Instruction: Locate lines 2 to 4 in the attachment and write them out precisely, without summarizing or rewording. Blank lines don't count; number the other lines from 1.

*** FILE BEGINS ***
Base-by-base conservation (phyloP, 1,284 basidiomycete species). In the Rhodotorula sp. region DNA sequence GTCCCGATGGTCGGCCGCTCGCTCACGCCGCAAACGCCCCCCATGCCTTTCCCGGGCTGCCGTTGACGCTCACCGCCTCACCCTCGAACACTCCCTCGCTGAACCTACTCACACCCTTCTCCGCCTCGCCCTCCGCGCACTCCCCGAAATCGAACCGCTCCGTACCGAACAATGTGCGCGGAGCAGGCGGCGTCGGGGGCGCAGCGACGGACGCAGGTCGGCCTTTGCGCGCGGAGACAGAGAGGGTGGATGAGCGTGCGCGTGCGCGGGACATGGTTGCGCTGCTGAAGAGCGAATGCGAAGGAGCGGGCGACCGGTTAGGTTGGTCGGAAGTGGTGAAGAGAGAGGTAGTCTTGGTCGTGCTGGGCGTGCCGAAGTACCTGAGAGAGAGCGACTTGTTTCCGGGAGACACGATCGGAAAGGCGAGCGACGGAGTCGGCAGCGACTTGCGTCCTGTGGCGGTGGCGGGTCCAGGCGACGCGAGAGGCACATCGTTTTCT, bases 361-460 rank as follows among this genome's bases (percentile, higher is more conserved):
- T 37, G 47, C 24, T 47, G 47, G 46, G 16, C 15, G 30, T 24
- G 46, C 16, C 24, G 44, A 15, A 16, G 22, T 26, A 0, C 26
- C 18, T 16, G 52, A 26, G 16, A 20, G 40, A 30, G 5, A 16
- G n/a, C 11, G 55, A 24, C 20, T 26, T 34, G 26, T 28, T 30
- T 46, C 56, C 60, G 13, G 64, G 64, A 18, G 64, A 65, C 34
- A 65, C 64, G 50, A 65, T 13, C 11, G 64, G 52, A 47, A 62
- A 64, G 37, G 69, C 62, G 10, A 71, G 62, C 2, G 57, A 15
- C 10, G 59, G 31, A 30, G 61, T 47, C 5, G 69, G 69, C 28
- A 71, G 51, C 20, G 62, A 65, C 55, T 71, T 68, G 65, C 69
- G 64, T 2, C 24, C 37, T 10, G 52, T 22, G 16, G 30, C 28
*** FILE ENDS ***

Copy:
- T 37, G 47, C 24, T 47, G 47, G 46, G 16, C 15, G 30, T 24
- G 46, C 16, C 24, G 44, A 15, A 16, G 22, T 26, A 0, C 26
- C 18, T 16, G 52, A 26, G 16, A 20, G 40, A 30, G 5, A 16